ZIYAL MEETS IRANIAN FM DURING BRIEF STOPOVER IN ANKARAForeign Minister Undersecretary Ugur Ziyal last night met with Iranian Foreign Minister Kamal Kharrazi at Ankara's Esenboga Airport when the latter’s plane stopped for refueling en route to Morocco. Ziyal conveyed to Kharazzi Turkey's uneasiness over Iran’s recent suspension of the right to operate an international airport in Tehran, a concession which had been granted to the Turkish-Austrian consortium Tepe-Akfen-Vie. Ziyal underscored that the operation of Tehran’s Imam Khomeini International Airport was the first serious investment by Turkish businessmen in Iran. They also discussed the Cyprus issue, with Ziyal requesting Tehran’s support for an upgrade to “observer” of the status of the Turkish Republic of Northern Cyprus (TRNC) within the Organization of the Islamic Conference (OIC). /Hurriyet-Star/
 UNAKITAN, TUZMEN TO ATTEND OECD MEETING IN PARISFinance Minister Kemal Unakitan and State Minister Kursad Tuzmen are set to attend a two-day Organization for Economic Cooperation and Development (OECD) meeting beginning in Paris on Thursday. The gathering will focus on economic problems, international trade negotiations and public finance deficits. /Star/
 ARINC TRAVELS TO AMMAN FOR PARLIAMENT SPEAKERS’ MEETINGParliament Speaker Bulent Arinc yesterday travelled to Amman, Jordan to attend a meeting of parliament heads from Iraq’s neighboring states. Speaking before his departure, Arinc said that the gathering would be a good opportunity to exchange views on Iraq’s future. /Cumhuriyet/
 JUSTICE MINISTRY PROPOSES LIMITING JUDICIAL HOLIDAY TO ONE MONTHThe Justice Ministry has prepared a new bill with measures designed to increase the efficiency of the justice system. The bill proposes limiting the traditional summer judicial holiday to one month, i.e. Aug. 5-Sept. 5, and other amendments to various judicial laws. /Turkiye/
 GERMANY’S ROTH PRAISES TURKISH REFORMSParliament Speaker Bulent Arinc and Foreign Minister Abdullah Gul yesterday met with a German delegation chaired by German-Turkish Friendship Group Chairwoman and Greens Party Parliamentarian Claudia Roth. Speaking to journalists after the meetings, Roth stated that the German delegation had discussed with Arinc and Gul three major issues, namely Turkey’s recent reforms along with Iraq and Cyprus. Roth praised the slate of reforms recently approved by the Turkish Parliament such as abolishing both the death penalty and State Security Courts (DGMs). Roth added that she believed Turkey should be integrated into Europe but must first prove its resolve to implement fully the EU’s Copenhagen criteria. /Sabah/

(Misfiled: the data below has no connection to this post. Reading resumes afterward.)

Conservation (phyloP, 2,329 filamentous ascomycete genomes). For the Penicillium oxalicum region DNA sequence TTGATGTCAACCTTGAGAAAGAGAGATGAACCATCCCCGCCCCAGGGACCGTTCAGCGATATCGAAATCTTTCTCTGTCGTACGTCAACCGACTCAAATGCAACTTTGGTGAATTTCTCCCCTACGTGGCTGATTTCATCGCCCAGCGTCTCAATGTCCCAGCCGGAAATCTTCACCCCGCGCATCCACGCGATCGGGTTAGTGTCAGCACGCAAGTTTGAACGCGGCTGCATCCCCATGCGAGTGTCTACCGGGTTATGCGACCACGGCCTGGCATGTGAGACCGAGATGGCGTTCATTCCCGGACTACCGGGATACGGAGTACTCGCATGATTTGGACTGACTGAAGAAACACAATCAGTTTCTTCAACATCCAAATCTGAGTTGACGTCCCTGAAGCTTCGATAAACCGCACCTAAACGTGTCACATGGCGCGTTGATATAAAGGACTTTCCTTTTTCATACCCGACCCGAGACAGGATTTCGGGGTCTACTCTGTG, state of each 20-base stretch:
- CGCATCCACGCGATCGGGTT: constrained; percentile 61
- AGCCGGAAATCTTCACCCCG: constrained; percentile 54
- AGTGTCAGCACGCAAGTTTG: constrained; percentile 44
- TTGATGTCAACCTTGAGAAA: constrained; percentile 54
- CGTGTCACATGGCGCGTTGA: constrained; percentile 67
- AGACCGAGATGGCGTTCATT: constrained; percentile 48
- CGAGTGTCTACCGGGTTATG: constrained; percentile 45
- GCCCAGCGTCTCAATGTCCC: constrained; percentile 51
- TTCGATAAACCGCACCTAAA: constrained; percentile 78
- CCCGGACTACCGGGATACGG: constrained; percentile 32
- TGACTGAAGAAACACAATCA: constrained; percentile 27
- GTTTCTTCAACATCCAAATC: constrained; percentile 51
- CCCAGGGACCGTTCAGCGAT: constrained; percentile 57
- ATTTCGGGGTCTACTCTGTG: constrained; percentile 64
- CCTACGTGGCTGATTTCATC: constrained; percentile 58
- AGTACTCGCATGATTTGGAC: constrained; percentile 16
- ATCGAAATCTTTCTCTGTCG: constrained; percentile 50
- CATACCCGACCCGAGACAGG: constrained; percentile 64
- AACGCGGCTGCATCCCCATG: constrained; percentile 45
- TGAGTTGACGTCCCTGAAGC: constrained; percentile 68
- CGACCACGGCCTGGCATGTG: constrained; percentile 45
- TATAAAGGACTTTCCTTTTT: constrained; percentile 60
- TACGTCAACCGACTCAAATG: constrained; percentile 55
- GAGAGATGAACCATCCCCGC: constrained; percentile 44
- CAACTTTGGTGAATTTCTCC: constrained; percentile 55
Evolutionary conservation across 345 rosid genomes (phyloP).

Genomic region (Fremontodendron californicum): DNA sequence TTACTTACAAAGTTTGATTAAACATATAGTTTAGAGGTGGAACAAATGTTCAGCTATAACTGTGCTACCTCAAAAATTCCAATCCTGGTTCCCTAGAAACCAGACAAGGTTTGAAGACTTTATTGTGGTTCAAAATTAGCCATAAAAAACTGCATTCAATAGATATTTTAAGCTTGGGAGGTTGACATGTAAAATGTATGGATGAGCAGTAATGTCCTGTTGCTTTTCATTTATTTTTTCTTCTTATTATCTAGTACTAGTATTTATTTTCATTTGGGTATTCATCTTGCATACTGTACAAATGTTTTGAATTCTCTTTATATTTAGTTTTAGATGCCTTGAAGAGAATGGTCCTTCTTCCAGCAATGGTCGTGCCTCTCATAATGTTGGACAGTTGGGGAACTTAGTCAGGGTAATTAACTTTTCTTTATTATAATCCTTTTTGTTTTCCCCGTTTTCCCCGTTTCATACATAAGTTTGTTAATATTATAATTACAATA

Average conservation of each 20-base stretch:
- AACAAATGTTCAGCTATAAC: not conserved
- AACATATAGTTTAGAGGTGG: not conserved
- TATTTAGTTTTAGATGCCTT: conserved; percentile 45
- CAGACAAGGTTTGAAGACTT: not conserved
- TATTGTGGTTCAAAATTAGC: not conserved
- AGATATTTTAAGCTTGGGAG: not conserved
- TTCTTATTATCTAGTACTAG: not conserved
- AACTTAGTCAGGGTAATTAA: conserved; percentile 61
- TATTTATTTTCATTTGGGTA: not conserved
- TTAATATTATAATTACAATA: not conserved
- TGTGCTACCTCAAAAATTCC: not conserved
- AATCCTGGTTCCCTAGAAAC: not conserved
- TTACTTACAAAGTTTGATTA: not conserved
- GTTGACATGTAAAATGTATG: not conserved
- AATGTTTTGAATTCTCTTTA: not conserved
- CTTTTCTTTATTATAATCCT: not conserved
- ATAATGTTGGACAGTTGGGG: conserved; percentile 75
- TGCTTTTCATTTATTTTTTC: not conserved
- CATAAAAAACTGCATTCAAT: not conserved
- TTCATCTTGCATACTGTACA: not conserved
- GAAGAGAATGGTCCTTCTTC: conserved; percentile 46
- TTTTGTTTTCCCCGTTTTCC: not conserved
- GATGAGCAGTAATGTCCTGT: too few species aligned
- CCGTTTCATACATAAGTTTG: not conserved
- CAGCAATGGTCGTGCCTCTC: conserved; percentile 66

BLAIR TO VISIT TURKEY NEXT WEEKBritish Prime Minister Tony Blair is due to arrive in Ankara next Monday to pay an official visit. During his stay, Blair is expected to discuss a number of issues with both President Ahmet Necdet Sezer and Prime Minister Recep Tayyip Erdogan, including Turkey’s European Union membership bid, recent developments on the Cyprus issue since Greek Cyprus’ EU accession, and the situations in Iraq and Afghanistan. International cooperation against terrorism is another issue on the agenda of the British premier’s visit. /Cumhuriyet/
 ERDOGAN ATTENDS SECOND INFORMATION COUNCILPrime Minister Recep Tayyip Erdogan yesterday attended the second Information Council held at Ankara’s Middle East Technical University (METU_ODTU.) Also present at the gathering were Deputy Prime Minister Abdullatif Sener, Education Minister Huseyin Celik, and Trade and Industry Minister Ali Coskun. Addressing the council, Erdogan said that the reforms needed to become an information society were no easy matter, but added that his government would do whatever it takes. “We have the political will necessary to implement these reforms,” added Erdogan. “They will also make it easier for us to get a date [to begin membership negotiations] with the European Union.” /Milliyet/
 IRAQI TURKMEN LEADER SEEKS RENEWED SUPPORT FROM ANKARAIraq Turkmen Front (ITF) Parliament Speaker Saadettin Ergec, who is currently in Turkey to discuss recent developments in his country, said yesterday that recently Ankara’s support for its ethnic Turkmen kin had fallen, adding that he hoped to reverse this trend. Ergec complained that the Turkmen were being left on the sidelines of postwar Iraq. “The Turkmen were left out of the interim constitution,” said Ergec. “We want support to prove that we are one of Iraq’s main elements. We don’t want support just from Turkey, but from all countries which value human rights.” Ergec added that all Iraqis hoped that the current coalition operations would eventually bring democracy and human rights to the country, as now there was still too little of both. /Turkiye/